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Sink/cooker in kitchen island - pros and cons

(24 Posts)
BigYellowDigger Thu 27-Sep-12 12:38:57

Basically - does anyone have any experience of putting their sink or cooker in an island and has it worked out ok?

For background: we are eventually doing our kitchen (after 5 years of wishing and saving) and we are knocking through two rooms so have a long room which is going to have units on one side and island in the middle. We can just about fit fridge,cooker, sink on the one long wall but would be easier layout-wise to have sink or cooker built into island.

I don't know anyone's kitchen IRL who has this so I'm looking for some MN help, please? These things look lovely in the brochures but I'm wondering if it works in practice.


Bunbaker Thu 27-Sep-12 12:43:07

I think it is better to consult a plumber about the practicalities of it. What would you do if a pipe had burst and needed replacing? Tear the floor up?

minipie Thu 27-Sep-12 12:48:18

Cooker in island

- upside is you get to look outwards at the room (not at the wall) while cooking
- downside is you need to have an extractor above, which means either it comes down from the ceiling or you have a downdraft one (expensive). Also you need to get the venting there somehow.
- other downside is that if you leave mess on your hob (pans etc) it's all on show

Sink in island

- upside is you get to look outwards at the room (not at the wall) while washing up
- other upside is that the island is often used for prepping veg etc, so it's handy to have a sink there
- downside is that if you leave mess in/around your sink (pans etc) it's all on show

You could solve the mess issue by having a raised breakfast bar to hide the mess (if your layout will accommodate).

Sleepwhenidie Thu 27-Sep-12 12:56:47

Plumbing was too tricky for us to put a sink in our island (floor level too low, would have required pumps etc), but we have an induction hob and downdraft extractor there. I love it, it is great to be able to cook and chat with guests/dc's sat on other side of the island. If im cooking something "spitty" the extractor forms a great barrier.

Not sure the looking out while washing up is that valid for most people, I'm assuming a nice new kitchen will have a dishwasher? I wanted a prep sink in our island, with the larger one on side for dirty pans etc. Can't say I am too upset not to have one though.

middleagedspread Thu 27-Sep-12 17:59:09

I'd 2nd the cooker on the island.
I've got a big island with lots of space with an induction hob (simple extractor fan with vent to outside) above & 2 ovens underneath.
I love being able to look into the room & it's great to cover the island with baking.
I'm hoping to move & will do exactly the same with a new kitchen.

FishfingersAreOK Thu 27-Sep-12 19:55:30

I am putting a sink in. Esse range needs to go against the wall. Knocked through a huge space so no kitchen window to put sink in front of - but sink in the island means I can prepare/see through the family room into the garden. Anywhere else and the sink would have meant having your back to the rest of the room.

skandi1 Thu 27-Sep-12 23:10:41

I cook on my island. I have a 5 ring gas hob and two ovens underneath.

I have a downdraft extractor which is vented to the outside via ducting under the floor.

The downdraft extractor acts as a splash back when it's up and I am cooking.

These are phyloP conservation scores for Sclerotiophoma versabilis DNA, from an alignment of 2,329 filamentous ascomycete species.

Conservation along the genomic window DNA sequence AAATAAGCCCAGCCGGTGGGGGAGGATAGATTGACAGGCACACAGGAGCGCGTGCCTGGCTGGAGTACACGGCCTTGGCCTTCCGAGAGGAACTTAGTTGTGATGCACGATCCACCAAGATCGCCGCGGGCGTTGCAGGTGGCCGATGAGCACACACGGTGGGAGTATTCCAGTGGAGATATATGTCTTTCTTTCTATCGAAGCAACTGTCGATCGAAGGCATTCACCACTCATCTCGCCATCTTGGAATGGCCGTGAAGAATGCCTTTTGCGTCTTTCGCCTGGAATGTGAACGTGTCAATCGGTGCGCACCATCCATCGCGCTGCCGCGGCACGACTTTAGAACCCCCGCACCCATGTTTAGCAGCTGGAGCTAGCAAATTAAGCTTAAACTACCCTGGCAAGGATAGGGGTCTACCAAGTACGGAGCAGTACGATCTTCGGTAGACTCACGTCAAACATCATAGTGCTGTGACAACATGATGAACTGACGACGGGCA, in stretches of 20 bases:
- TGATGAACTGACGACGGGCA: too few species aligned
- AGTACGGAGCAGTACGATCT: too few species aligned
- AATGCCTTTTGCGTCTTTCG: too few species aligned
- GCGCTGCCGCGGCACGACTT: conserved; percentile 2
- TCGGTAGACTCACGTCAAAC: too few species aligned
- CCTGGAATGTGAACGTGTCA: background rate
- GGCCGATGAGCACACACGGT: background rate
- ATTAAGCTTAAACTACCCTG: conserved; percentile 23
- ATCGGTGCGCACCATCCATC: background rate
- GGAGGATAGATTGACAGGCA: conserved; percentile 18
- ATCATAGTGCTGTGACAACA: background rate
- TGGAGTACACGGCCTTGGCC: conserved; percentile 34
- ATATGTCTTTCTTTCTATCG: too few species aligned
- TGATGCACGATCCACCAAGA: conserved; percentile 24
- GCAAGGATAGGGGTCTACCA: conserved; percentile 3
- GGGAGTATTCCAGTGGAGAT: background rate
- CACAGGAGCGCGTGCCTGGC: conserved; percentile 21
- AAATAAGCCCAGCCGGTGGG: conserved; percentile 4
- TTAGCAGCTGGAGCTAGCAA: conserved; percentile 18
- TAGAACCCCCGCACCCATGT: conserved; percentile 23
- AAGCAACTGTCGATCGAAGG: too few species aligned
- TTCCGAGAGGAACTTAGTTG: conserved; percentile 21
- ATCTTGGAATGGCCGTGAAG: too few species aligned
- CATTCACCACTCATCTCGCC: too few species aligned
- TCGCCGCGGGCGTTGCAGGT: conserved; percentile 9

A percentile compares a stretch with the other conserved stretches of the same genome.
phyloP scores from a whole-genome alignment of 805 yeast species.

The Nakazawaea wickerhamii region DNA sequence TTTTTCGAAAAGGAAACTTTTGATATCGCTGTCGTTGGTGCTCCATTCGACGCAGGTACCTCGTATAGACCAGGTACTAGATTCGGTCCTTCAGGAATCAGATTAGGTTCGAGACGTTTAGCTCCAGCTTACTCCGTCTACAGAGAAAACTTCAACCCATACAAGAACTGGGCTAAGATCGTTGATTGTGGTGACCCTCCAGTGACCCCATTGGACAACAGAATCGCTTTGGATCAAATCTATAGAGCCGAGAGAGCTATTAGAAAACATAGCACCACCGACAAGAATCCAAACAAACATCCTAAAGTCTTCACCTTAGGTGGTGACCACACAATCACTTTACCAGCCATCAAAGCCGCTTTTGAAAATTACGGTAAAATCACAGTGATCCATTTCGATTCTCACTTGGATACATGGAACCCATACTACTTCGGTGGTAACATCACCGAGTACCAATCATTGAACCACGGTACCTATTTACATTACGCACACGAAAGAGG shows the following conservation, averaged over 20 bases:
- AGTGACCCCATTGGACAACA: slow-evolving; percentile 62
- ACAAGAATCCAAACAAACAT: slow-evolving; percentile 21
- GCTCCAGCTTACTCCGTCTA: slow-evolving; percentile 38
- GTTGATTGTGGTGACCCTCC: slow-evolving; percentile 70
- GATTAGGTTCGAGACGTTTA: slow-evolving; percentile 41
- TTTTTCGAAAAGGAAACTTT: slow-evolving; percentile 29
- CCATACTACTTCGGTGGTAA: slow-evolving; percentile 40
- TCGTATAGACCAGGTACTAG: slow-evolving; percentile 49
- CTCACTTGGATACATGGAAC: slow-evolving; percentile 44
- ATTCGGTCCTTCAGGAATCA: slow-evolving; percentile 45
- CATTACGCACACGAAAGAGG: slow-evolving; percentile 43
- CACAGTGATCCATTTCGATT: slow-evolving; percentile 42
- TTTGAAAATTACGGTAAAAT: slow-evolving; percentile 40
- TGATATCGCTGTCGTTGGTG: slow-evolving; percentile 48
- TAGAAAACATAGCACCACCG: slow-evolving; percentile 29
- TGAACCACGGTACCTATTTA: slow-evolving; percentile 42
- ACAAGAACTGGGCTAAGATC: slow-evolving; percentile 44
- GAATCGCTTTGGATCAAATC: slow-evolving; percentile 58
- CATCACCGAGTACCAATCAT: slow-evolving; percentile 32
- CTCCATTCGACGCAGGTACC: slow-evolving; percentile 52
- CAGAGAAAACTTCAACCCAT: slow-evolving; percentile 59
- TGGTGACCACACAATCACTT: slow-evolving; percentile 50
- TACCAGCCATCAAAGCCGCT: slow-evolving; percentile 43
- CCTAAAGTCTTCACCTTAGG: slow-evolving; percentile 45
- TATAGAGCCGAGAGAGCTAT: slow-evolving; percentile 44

It's fab and I totally recommend island cooking.

My kitchen in my old house had the sink in the island. Also really great but it was annoying to cook with my back to the room (large kitchen diner) and I prefer it as it is now with cooking on the island.

In terms of installation and services and connections, a sink is probably simpler to install.

All of the above does depend on which way the joists run in the floor underneath and where exactly your drains run outside (if you're thinking sink). Gas and electrics are still a consideration but it's easier to get them in by cutting notches in joists.

If you have a solid concrete floor, then you still have options but it means carving up concrete which is v messy.

pippala Fri 28-Sep-12 01:29:48

I have a large washing up sink on my long stretch of kitchen surface and a prep sink on my island which I use for handwashing and defrosting food out of the freezer.
It cost £300 for sink and tap and approx £1,000 for concrete floor to be dug up for water pipes etc
I use it daily but was it cost effective? I doubt it!

fussychica Fri 28-Sep-12 09:01:24

Had a sink on in an island unit in the mid 80s (shows age). Loved it. It divided my kitchen into food prep and storage and washing/drying on the other side of the island. Only downside was water splashing onto the floor at the back of the sink.
In Spain I have an island without hob or sink but I like that too. My UK kitchen is sooooo small the only way I could have an island unit would be to knock into the conservatorysad

BigYellowDigger Fri 28-Sep-12 11:01:16

Ohh thanks so much for all the suggestions and experiences.

I'd never even heard of downdraft extractors, yet another thing to consider and obsessively google about! On first look I love them but suspect financially sensible DH budget may rule it out.

The plumber/gassafe man said either cooker or sink could be done, however I probably should check the price difference between doing each - hadn't fully thought about the cost involved in digging up floors etc. I will now go off add another row to my budget spreadsheet specifically for sink/cooker installation costs.

Glad to hear that either sink or cooker gets thumbs up though. That means that I can have my (longed for) wide pan drawers on wall where the cooker was going smile.

<wanders off to find a life so that I can long for something more exciting than wide pan drawers>